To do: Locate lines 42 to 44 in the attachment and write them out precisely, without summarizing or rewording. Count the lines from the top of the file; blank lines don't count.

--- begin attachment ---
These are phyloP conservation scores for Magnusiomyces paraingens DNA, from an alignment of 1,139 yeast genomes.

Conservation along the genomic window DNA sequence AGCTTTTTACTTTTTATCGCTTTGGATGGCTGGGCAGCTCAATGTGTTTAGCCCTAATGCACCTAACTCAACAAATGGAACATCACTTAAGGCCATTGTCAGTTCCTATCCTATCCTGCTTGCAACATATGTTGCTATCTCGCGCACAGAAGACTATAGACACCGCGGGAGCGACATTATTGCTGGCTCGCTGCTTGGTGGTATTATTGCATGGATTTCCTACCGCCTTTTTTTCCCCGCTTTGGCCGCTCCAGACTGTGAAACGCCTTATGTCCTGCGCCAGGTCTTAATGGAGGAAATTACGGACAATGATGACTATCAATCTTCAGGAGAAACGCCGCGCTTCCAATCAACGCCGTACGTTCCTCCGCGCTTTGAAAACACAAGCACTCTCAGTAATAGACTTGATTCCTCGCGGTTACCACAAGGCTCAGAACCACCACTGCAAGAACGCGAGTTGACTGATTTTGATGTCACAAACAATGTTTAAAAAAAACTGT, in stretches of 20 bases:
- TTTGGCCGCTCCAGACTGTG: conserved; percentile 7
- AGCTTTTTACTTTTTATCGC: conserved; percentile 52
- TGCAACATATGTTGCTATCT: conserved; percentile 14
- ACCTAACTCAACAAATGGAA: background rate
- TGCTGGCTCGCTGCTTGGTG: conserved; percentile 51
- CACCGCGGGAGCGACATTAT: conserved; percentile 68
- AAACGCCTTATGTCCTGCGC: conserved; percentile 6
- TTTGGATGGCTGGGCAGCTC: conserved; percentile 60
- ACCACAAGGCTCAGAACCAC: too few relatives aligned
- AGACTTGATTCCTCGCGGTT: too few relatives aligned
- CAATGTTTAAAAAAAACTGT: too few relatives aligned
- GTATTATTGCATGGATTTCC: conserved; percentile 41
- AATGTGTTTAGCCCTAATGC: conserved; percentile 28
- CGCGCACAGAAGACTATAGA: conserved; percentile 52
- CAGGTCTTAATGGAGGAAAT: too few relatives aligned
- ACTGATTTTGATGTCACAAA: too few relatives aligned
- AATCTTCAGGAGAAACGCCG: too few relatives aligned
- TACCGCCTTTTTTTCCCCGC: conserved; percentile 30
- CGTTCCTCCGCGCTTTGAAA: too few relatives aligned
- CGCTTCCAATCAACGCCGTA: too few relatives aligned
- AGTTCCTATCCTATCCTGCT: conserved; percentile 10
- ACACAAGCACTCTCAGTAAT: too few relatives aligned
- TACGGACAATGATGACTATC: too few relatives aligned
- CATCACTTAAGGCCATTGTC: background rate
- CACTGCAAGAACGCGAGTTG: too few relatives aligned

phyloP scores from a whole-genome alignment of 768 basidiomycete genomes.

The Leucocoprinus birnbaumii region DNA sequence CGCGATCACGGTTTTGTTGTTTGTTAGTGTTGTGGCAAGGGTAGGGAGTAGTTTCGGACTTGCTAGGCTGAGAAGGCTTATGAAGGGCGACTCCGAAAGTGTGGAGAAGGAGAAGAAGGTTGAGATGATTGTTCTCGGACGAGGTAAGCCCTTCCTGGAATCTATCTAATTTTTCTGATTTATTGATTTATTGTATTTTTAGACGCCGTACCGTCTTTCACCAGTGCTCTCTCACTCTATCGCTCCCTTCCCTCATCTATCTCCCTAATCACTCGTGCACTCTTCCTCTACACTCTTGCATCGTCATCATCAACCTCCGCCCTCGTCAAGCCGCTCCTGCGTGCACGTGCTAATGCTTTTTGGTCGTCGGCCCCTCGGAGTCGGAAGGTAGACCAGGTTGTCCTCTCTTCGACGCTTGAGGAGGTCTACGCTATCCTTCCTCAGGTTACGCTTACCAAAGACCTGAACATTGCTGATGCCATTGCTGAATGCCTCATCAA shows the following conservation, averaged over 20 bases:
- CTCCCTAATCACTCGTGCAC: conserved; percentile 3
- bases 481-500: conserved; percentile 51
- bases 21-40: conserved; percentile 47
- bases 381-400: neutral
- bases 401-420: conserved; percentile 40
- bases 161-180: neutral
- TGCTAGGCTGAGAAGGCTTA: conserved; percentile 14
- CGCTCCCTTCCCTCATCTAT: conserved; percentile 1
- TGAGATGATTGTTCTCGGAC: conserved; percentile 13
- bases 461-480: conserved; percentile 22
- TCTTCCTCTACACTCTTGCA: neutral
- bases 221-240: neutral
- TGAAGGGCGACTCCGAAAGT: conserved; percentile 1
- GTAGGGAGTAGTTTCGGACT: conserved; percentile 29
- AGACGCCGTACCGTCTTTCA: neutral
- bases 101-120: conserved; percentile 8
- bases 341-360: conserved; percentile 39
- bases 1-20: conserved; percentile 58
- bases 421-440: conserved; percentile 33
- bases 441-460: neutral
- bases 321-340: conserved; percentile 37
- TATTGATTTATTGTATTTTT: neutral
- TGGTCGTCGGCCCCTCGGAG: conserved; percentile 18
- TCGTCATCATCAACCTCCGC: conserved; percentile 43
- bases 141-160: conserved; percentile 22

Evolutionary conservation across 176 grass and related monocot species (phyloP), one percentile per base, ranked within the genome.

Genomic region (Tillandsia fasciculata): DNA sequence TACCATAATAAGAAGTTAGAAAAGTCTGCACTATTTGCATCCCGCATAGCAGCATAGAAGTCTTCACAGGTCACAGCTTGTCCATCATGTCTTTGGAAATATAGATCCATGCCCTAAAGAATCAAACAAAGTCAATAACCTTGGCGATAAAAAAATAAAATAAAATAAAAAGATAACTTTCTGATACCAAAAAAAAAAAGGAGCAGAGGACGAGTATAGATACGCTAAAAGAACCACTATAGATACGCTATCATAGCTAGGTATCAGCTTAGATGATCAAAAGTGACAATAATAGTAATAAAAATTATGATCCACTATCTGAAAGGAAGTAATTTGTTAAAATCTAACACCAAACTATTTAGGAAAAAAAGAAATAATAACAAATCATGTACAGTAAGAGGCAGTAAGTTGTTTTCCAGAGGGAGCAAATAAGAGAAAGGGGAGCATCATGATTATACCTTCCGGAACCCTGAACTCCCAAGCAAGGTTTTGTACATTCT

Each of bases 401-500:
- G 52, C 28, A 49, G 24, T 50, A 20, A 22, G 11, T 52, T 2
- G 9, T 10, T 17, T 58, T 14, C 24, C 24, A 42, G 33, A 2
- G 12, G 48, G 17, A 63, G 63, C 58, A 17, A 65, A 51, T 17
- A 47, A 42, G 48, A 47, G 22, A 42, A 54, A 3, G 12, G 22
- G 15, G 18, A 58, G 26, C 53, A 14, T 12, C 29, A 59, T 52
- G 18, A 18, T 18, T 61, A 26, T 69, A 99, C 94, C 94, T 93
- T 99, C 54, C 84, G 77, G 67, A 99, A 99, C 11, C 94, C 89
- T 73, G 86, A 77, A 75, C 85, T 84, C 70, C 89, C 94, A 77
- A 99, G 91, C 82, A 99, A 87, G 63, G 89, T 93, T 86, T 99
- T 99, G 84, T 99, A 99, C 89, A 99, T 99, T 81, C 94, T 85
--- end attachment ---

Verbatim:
- TGAAGGGCGACTCCGAAAGT: conserved; percentile 1
- GTAGGGAGTAGTTTCGGACT: conserved; percentile 29
- AGACGCCGTACCGTCTTTCA: neutral